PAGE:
household-stuff; lommering, the dirt of great advantage to contemperate hot and sharp humours.

Wiseman's Surgery.

a house, Dutch.] Any thing useless or Whence is it but from this attractive power,

cumbersome ; any thing of more bulk that water, which alone diseils with a gentle lukea

than value. wara neat, will not distil from sait of tartar

The very bed was violated without a great hear?

Nervion. By the coarse hands of filthy dungeon villains, 2. Indifferent; not ardent; not realous. And thrown amongst the common lumber: If some few continue stedfast, it is an obedi

Otway.

One son at home ence so lukeerarm and languishing, that it merits not the name of passion.

Dryden.

Concerns thee more than many guests to come. This sober conduce is a mighty virtue

If to some useful art he be not bred, In intreru patriots

Addison. He grows mere lumber, and is worse than dead. LU'KEWARMLY. adv. [from the adjec

Dryden.

Thy'neighbour has remov'd his wretched store, tive.)

Few hands will rid the lumber of the poor. 1. With moderate warmth.

Dryden. 2. With indifference.

If God intended not the precise use of every : LUʻKEWARMNESS. n.s. (from lukewarm.) single atom, that atom had been no better than 1. Moderate or pleasing heat.

a piece of lumber.

Grew. 2. Indifference; want of ardour.

The poring scholiasts mark;

Wirs, who, like owls, see only in the dark; Some kind of zeal counts all merciful mode

A lumber-house of books in ev'ry head. Pope. tation lukewarmniss.

King Charles. To LU’MBER. w.a. (from the noun.] To The defect of zeal is lukewarmness, or coldness in religion; the excess is inordinate heat and

heap like useless goods irregularly. spiritual fury.

Spratt.

In Rollo we must have so much stuff lumbered Go dry your chaff and stubble, give fire to the together, that not the least beauty of tragedy can seal of your faction, and reproach them with appear,

Rymer. tuleeder maiss.

Swift.

To Lu’MBER. V. n. To move heavily, as To LULL. v. a. (lulu, Danish ; lallo, Lat.) burdened with his own bulk. 1. To compose to sleep by a pleasing

First let them run at large, sound.

Nor lumber o'er the meads, nor cross the wood. There trickled softly down

Dryder. A gentle stream, whose murmuring wave did LU’MINARY. n. s. (luminare, Lat. lumi. play

naire, Fr.] Amongst the pumy stones, and made a sound 1. Any body which gives light. Tolul him it asleep, that by it lav.

'The great luminary Fairy Queen. Dispenses light from far.

Milton. Such sweet compulsion doch in musick lič, 2. Any thing which gives intelligence. To !u!l the daughters of necessity; Milton.

Sir John Graham, I know not upon what luo These lull'd by nightingales embracing sleep. minaries he espied in his face, dissuaded him from

Milion.
marriage.

Wottori. 3. To compose; to quict; to put to rest.

3. Any one that instructs mankind. To find a foe it shall not be his nap,

The circulation of the blood, and the weight Aad peace shall lull him in her flow'ry lap.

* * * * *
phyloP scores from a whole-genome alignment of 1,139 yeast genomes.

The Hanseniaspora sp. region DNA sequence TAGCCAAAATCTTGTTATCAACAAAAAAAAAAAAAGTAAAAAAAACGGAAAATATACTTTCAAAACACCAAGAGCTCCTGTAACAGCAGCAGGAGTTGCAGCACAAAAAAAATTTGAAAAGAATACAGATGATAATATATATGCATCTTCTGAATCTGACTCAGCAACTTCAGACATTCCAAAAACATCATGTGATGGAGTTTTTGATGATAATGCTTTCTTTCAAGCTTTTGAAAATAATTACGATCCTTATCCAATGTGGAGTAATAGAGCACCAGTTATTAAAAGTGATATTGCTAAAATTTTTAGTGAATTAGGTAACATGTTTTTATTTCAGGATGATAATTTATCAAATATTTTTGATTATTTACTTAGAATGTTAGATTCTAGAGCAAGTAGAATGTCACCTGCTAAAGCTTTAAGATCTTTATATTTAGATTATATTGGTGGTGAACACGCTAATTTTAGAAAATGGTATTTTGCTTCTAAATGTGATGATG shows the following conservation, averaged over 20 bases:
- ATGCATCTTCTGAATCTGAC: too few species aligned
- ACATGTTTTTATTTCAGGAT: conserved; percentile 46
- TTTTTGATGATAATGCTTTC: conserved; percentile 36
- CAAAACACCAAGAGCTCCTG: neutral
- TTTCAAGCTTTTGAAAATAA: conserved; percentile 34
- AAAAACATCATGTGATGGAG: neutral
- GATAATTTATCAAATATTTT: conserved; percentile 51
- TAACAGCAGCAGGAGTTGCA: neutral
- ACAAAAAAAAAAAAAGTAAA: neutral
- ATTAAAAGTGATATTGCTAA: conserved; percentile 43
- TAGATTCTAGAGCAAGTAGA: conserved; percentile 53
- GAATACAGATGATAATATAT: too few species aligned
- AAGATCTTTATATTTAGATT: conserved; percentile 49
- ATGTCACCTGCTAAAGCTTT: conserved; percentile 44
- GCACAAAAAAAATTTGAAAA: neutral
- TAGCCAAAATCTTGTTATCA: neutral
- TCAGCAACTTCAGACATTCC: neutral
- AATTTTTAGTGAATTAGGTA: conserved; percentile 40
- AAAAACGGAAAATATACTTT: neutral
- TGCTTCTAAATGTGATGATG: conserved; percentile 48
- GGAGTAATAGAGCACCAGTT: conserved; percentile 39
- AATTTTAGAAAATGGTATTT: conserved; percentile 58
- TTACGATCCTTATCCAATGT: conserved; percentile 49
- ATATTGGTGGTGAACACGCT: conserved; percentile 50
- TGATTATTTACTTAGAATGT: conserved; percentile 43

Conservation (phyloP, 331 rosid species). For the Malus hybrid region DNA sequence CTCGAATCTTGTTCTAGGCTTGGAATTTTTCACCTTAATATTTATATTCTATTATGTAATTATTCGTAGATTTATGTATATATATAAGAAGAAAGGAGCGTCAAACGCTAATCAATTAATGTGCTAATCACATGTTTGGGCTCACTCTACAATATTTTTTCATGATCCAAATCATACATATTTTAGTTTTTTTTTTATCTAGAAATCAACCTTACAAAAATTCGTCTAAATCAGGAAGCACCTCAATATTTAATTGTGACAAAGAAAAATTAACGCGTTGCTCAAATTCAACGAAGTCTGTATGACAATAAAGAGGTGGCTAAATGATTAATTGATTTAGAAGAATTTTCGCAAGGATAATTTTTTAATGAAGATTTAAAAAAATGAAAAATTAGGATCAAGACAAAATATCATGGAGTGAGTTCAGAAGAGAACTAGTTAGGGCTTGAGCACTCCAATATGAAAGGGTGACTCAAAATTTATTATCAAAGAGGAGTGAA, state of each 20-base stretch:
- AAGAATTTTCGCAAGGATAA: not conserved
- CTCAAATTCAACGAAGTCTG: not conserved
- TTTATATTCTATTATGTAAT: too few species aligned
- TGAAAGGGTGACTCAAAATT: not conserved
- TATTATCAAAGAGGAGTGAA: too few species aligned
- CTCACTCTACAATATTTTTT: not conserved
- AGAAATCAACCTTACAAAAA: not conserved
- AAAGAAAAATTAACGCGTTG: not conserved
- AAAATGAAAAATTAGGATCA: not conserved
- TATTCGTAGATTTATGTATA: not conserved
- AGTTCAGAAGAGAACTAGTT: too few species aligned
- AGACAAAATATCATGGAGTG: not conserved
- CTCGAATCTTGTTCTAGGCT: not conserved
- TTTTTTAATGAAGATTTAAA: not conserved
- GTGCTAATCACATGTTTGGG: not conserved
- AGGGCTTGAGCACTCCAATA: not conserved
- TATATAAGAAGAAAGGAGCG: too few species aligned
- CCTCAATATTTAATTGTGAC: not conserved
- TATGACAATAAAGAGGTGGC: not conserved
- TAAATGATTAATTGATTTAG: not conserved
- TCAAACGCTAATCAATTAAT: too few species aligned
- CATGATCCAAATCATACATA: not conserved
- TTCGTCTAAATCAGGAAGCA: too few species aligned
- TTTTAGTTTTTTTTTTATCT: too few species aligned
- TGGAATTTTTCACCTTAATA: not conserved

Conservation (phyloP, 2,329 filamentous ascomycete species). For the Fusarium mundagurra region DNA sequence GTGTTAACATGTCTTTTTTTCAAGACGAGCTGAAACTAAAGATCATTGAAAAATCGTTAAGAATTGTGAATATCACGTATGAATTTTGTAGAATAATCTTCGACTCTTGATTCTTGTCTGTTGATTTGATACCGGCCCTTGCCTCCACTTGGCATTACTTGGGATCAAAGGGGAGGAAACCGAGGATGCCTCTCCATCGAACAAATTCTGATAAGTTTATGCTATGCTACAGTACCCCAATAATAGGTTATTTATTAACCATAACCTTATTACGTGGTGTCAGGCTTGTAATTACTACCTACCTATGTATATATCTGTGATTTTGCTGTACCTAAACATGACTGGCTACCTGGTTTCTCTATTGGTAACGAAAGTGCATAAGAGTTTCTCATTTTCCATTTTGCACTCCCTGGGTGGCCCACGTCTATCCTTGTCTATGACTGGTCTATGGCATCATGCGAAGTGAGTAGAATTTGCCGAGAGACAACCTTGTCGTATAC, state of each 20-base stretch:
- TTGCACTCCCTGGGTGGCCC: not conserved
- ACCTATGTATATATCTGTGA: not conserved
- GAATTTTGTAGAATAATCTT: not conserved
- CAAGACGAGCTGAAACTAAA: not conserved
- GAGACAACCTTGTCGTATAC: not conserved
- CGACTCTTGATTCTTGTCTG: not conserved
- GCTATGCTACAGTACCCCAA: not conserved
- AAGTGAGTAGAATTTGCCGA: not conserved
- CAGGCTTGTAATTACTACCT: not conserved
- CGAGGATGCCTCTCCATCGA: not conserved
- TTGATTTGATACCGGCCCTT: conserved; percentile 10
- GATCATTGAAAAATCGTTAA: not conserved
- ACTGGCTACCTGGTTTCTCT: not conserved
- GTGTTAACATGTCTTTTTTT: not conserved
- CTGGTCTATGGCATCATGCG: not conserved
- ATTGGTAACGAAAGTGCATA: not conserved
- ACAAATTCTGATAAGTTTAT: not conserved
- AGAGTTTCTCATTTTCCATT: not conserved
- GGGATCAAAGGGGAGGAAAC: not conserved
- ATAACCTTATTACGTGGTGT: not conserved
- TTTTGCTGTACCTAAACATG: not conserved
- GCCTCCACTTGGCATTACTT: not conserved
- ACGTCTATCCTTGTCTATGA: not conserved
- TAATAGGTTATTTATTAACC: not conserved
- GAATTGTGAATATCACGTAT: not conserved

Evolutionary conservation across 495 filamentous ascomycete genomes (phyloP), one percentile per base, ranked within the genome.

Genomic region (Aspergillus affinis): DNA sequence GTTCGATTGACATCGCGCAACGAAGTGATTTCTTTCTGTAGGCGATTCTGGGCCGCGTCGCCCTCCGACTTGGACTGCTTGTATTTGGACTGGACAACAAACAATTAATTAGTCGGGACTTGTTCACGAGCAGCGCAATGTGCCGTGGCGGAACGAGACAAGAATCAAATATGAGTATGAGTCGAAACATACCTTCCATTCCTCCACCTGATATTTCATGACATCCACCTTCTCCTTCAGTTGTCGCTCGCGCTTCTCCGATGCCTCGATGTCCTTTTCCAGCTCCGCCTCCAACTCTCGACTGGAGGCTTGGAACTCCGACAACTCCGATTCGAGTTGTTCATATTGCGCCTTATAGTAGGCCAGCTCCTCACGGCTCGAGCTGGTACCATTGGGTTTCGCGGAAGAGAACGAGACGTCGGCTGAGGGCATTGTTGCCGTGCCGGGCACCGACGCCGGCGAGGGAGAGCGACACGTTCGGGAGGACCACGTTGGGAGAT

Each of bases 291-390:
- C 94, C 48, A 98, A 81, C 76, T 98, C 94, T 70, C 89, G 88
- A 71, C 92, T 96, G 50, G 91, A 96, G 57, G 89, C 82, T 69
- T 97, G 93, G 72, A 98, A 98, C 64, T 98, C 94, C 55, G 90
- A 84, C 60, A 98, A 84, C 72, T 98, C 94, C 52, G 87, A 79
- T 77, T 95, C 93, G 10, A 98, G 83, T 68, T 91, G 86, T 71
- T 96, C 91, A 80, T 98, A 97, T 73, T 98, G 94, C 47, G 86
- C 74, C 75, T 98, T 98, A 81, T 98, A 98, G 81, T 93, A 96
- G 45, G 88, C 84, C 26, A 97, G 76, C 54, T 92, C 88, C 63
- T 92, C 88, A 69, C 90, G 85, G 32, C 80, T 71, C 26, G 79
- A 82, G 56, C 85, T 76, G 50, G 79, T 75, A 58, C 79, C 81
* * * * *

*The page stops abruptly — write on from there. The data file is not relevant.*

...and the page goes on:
and spring of the air, had been reserved for a Milton.

late harry discovery by two great luminaries of No more these scenes my meditations aid, this island.

Bentley Or iz!! to rest the visionary maid. Pope. LUMINA’TION. n. s. [from lumen, Lat.) By the vocal woods and waters lullid,

Emision of light.

Dict. And las: in lonely musing in a drcam. Thomson. LU'LLABY, R. s. (lollus, Lat. Que:n nu.

LU'MINOUS. adj. [lumineux, Fr.) tricum fuisse deum contendit Turne. 1. Shining ; emitting light. bus, from lull: it is observable, that the

Fire burne:h wood, making it first luminous,

then black and brittle, and lastly, broken and innurses caii sleep by, by; lullaby is there.

cinerate.

Bacin. fore lutl to sleep.] A song to sii!l babes.

les first convex divides Only chat noise heav'n's rolling circles kest, The luminous inferior orbs inclos'd, Eung lullaby, to bring the world to rest. Fairfax. From chaos.

Milton. Philomel, with melody,

How came the sun to be luminous? Not from Sire in your steet lullaby;

the necessity of naturai causes. Bentley Lalla, talla, lultaby; lulla, bulla, lullaby. Shak. 2. Enlightened. If you will let your lady know I am here to

Earth may, industrious of herself, fetch day, speak with her, and bring her along with you, it Travelling ears; and with her par: averse thay take my bounty further.

From the sun's beam, meet night; her other - Marry, Sir, bullaby to your bounty till I

part come açan

Sbalspeare. Still lu: mirows by his ray. Milton's Par. Losf. Drinking is the Julleby used by nurses to still

3. Shining ; bright. Cryiog children. Lorks on Education

The most luminous of the prismasick colours LUMBA'Co. n. 5. (lumbi, Lat. tbe loins.]

nye the yellow and orange; these affect the Lexbages are pains very troublesome about

senses more strongly than all the rest together. the loins, and small of the back, such as precede

Nowson. ague fits and fevers: they are most commonly LUMP. 7. s. [lompe, Dutch.) from fullness and acrimony, in common with a disposition to yawnings, shudderings, and erra. 1. A small mass of any matter.

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Ide weed kal is by the Egyptians used' frit Philosopliers and poets vainly strave for tiel, and then they crush the ashes 4!!! In every age the lumpish mass to move. Dryer, bumps like a stone, and so scil them to the Ve- LU'MPISYLY. adv. (11m lumpisb.] With

B.229. heaviness; with stupidity. Wirnout this various agitation of the water, LU ́MIISHNESS. n. s. (trom lumpish.] Stuhow could lumps of sugar or sal: cast into it be so perfectly dissolved in it, that the lumps them